By Doris Witt
focuses on debates which were waged over the time period 'soul food'
since the tumultuous period of the past due 1960's and early 1970's.
BLACK starvation appears in particular at how the organization of African-
American girls with foodstuff has helped constitution twentieth-century
psychic, cultural, sociopolitical, and fiscal lifestyles in America.
An organization that has blossomed right into a complicated net of political,
religious, sexual and racial tensions among Blacks and whites,
and in the Black group itself.
Doris Witt makes use of vaudeville, literature, movie and cookbooks to
explore how foodstuff has been used to perpetuate and problem racial
stereotypes. -- The RAWSISTAZ Reviewers
Read Online or Download Black Hunger: Soul Food And America PDF
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Additional resources for Black Hunger: Soul Food And America
16 The questions raised by this information are readily apparent. Should "Baker and Farrell" be redesignated an inaccurate recollection (or transcription) of "Baker and Farron"? Was "Aunt Jeremiah" one of Baker's variations on "Aunt Jemima"— or perhaps simply an overworked reviewer's misapprehension of the name? In his vast Annals of the New York Stage, theatre historian George Odell sheds some light on these questions. Therein he lists numerous performances of Baker and Farron, and he reports that as early as 25 April 1881 the team had put on "a piece called The Emigrants, with P.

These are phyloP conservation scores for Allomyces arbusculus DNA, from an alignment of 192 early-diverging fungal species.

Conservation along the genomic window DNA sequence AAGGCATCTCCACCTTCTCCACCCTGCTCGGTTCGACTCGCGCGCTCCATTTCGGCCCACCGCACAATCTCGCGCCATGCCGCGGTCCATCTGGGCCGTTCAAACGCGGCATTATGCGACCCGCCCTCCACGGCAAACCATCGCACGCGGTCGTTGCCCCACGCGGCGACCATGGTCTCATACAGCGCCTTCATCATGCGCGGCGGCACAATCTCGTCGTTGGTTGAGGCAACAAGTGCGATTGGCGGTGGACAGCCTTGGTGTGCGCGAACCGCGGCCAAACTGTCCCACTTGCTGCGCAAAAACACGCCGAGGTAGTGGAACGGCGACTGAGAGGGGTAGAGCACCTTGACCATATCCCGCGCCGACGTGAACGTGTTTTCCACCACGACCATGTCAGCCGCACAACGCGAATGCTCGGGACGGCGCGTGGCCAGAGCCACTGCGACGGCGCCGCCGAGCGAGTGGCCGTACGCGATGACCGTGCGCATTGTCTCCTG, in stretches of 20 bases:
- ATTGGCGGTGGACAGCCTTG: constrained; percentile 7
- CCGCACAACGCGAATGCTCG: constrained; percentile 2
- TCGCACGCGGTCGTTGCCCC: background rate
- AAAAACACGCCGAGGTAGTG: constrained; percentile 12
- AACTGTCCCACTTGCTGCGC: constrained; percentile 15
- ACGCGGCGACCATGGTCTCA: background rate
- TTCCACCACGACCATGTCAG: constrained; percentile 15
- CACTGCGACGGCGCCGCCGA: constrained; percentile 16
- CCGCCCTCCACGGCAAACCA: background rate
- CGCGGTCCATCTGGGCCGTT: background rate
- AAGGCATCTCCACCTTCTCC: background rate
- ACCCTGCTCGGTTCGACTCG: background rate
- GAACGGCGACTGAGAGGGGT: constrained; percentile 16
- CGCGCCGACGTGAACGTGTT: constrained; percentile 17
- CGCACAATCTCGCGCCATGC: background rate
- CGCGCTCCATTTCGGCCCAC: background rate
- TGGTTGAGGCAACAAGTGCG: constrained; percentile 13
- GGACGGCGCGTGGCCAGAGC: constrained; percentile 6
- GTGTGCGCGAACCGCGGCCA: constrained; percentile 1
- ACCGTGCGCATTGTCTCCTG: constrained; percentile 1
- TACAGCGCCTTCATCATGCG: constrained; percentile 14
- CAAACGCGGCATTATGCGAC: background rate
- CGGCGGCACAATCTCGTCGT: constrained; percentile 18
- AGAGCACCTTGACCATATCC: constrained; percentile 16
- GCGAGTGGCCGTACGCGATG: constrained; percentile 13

22 Slide, furthermore, has not been the only post-World War II commentator to offer a misleading representation of Gardella's ethnicity. Twenty years before Slide characterized Gardella as "really white," Toni Morrison oversaw production of The Black Book (1974), a "scrapbook" on African American history. Among the numerous photographs the book features is one of the face and shoulders of a heavyset, broadly smiling woman wearing a head-rag. Confusing the story of Aunt Jemima's lineage even more, if possible, the caption on the photograph reads "Lois Gardella, the original Aunt Jemima, 1933" (Harris 179).
8 My own contribution differs, however, in its focus on food. I take dietary practices to be fundamental to the myriad ways we come to understand ourselves as embodied subjects. S. S. national culture. In this chapter I begin laying the groundwork for this argument by looking in greater detail at the multiple narratives that have been generated over the past century either to legitimate or to discredit the Aunt Jemima icon in a multiethnic, patriarchal, class-stratified country, including, in the last section of the chapter, the copious responses of black Americans.